After a nuclear explosion, debris and soil can mix with radionuclides. This mixture is sent to the air and then falls back to Earth. It's called catarrhal rain, and it usually contains hundreds of different radionuclides. Nuclear fission produces the atomic bomb, a weapon of mass destruction that uses the energy released by the division of atomic nuclei.
When a nuclear device explodes, a large fireball is created. Everything inside this fireball vaporizes, including soil and water, and is carried upwards. This creates the mushroom-shaped cloud that we associate with a nuclear explosion, detonation, or explosion. The radioactive material from the nuclear device mixes with the material vaporized in the cloud in the form of a mushroom.
As this vaporized radioactive material cools, it condenses and forms particles, such as dust. The condensed radioactive material then falls back to the earth; this is what is known as rain. Because rain comes in the form of particles, it can travel long distances in wind currents and end up miles from the explosion site. Rain is radioactive and can cause contamination of anything it falls on, including food and water supplies.
Be inside before the consequences come. The highest levels of outdoor rain radiation occur immediately after the arrival of rain and then decrease over time. While a serious event, such as a plane crash against a nuclear power plant, could result in the release of radioactive material into the air, a nuclear power plant would not explode like a nuclear weapon. Given the effects of a nuclear bomb, it is not surprising that the CND is campaigning against nuclear weapons.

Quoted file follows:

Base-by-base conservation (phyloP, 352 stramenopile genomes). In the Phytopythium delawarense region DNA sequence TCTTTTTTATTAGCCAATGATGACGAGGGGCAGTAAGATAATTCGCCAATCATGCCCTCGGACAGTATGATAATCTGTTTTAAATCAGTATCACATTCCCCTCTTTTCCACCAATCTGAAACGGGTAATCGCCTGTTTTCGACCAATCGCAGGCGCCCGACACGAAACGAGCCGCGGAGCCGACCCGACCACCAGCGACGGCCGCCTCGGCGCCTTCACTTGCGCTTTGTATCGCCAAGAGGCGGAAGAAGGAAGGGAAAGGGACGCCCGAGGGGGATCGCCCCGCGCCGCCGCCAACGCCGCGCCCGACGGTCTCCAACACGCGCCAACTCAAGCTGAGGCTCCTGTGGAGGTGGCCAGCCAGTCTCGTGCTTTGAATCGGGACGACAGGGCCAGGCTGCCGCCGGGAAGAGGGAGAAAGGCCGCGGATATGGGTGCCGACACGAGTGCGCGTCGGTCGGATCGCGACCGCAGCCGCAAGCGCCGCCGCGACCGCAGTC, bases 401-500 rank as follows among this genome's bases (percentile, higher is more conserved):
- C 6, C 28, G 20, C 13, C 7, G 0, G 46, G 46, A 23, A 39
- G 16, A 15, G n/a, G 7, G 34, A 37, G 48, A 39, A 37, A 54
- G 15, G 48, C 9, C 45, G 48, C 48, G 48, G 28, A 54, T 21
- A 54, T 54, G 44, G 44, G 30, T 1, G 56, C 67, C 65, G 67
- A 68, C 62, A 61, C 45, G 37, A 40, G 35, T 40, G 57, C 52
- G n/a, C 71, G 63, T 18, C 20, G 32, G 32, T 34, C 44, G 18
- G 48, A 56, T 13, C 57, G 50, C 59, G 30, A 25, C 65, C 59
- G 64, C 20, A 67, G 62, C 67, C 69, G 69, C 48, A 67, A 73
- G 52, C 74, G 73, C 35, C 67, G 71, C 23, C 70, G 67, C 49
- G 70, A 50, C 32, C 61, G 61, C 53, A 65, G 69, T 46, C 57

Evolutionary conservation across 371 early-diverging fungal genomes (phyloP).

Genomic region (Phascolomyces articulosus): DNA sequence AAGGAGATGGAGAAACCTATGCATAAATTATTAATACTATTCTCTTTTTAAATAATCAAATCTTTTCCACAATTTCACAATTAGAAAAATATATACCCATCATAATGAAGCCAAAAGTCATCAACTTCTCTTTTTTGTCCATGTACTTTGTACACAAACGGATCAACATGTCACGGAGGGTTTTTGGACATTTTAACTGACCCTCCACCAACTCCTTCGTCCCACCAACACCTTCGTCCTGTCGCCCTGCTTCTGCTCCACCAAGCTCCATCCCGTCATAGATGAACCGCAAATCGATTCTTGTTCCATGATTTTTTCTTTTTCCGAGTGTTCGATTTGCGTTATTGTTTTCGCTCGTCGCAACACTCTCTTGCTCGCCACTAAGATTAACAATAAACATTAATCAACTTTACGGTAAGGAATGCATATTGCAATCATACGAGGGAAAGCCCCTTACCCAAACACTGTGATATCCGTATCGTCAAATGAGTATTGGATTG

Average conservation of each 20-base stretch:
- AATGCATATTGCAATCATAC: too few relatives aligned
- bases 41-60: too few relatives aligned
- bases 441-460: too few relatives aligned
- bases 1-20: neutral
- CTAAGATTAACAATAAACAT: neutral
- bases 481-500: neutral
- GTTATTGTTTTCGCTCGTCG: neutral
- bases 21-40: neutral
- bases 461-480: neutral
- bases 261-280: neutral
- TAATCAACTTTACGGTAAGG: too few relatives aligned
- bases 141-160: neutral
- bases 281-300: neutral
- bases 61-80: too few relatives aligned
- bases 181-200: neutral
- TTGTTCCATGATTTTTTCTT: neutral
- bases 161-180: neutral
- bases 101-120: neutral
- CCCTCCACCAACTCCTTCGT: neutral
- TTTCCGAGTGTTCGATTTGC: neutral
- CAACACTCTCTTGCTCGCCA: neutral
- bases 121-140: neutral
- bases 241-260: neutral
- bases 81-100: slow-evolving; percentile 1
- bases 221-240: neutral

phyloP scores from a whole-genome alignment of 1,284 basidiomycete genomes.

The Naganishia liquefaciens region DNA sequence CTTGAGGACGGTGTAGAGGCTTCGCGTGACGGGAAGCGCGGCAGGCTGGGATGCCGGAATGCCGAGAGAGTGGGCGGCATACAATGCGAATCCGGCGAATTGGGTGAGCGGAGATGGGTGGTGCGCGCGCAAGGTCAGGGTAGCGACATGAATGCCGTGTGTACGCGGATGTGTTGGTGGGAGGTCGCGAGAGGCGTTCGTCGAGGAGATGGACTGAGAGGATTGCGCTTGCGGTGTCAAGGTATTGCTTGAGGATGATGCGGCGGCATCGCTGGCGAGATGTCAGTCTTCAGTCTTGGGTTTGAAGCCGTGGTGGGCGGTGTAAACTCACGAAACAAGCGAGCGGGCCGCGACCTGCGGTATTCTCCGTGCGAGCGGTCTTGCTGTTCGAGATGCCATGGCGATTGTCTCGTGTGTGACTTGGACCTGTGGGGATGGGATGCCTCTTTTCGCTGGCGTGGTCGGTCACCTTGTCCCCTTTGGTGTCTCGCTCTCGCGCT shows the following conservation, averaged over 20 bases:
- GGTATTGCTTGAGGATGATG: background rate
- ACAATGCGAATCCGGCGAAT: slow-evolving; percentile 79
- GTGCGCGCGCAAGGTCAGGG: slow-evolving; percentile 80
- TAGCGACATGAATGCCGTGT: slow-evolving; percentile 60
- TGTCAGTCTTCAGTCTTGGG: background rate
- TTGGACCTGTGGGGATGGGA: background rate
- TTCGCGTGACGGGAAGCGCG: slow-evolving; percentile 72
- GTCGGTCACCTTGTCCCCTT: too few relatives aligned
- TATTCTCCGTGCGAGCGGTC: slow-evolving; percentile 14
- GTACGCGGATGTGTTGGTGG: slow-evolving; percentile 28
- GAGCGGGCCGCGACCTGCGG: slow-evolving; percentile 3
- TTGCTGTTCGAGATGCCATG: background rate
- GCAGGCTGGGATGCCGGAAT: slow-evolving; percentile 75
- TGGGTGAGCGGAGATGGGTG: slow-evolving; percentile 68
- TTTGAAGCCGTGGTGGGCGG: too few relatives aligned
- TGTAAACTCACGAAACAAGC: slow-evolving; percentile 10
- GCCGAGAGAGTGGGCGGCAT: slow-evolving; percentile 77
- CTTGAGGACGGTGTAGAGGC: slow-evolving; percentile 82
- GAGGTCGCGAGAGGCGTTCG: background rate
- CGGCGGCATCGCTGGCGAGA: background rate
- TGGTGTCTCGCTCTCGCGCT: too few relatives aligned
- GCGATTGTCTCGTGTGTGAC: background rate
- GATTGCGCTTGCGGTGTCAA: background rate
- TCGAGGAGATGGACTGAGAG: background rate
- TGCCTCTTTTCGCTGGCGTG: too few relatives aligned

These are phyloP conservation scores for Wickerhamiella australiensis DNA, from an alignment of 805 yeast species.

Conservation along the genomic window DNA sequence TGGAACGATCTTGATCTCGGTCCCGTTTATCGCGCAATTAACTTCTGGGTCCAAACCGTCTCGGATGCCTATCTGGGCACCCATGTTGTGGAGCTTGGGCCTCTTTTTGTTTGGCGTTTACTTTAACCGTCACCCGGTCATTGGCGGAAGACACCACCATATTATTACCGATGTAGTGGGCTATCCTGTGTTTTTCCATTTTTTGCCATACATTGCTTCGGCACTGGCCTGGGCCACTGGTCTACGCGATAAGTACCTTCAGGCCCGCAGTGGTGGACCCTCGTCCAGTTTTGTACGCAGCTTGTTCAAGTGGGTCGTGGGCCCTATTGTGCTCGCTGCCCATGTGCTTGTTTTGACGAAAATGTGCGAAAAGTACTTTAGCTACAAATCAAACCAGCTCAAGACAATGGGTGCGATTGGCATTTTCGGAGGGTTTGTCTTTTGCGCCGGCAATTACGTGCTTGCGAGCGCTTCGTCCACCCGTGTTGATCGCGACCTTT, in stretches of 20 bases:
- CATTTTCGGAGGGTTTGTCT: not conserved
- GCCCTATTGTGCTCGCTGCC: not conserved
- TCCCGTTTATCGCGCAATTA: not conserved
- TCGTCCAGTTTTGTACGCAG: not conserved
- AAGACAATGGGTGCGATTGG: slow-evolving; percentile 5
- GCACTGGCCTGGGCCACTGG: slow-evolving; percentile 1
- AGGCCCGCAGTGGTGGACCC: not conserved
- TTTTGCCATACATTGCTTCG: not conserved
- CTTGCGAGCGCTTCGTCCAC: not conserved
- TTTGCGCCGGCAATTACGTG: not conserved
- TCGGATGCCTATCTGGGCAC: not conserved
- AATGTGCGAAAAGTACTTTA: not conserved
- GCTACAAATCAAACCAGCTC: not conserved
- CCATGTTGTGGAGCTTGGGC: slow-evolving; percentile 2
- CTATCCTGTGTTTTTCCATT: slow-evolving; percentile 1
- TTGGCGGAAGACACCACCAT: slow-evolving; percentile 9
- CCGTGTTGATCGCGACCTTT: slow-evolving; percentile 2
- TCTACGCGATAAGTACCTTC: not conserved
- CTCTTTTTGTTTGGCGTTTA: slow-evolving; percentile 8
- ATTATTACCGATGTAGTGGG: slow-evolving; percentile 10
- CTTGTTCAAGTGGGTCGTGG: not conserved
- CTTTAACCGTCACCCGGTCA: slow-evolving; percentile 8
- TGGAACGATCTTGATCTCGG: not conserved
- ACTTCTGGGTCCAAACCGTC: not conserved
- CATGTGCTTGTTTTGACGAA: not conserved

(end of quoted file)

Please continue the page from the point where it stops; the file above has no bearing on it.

A nuclear explosion, caused by the explosion of a nuclear bomb (sometimes called nuclear detonation), involves the joining or splitting of atoms (called fusion and fission) to produce an intense pulse or wave of heat, light, air pressure, and radiation. A bomb case would produce a very destructive nuclear explosion, but not as large as that of a nuclear weapon developed for strategic military purposes. In the 1980s, scientists evaluated the possible effects of nuclear war (many nuclear bombs explode in different parts of the world) and proposed the theory that a nuclear winter could occur. On the other hand, a nuclear explosion that occurs at or near the Earth's surface can cause serious pollution from radioactive fallout.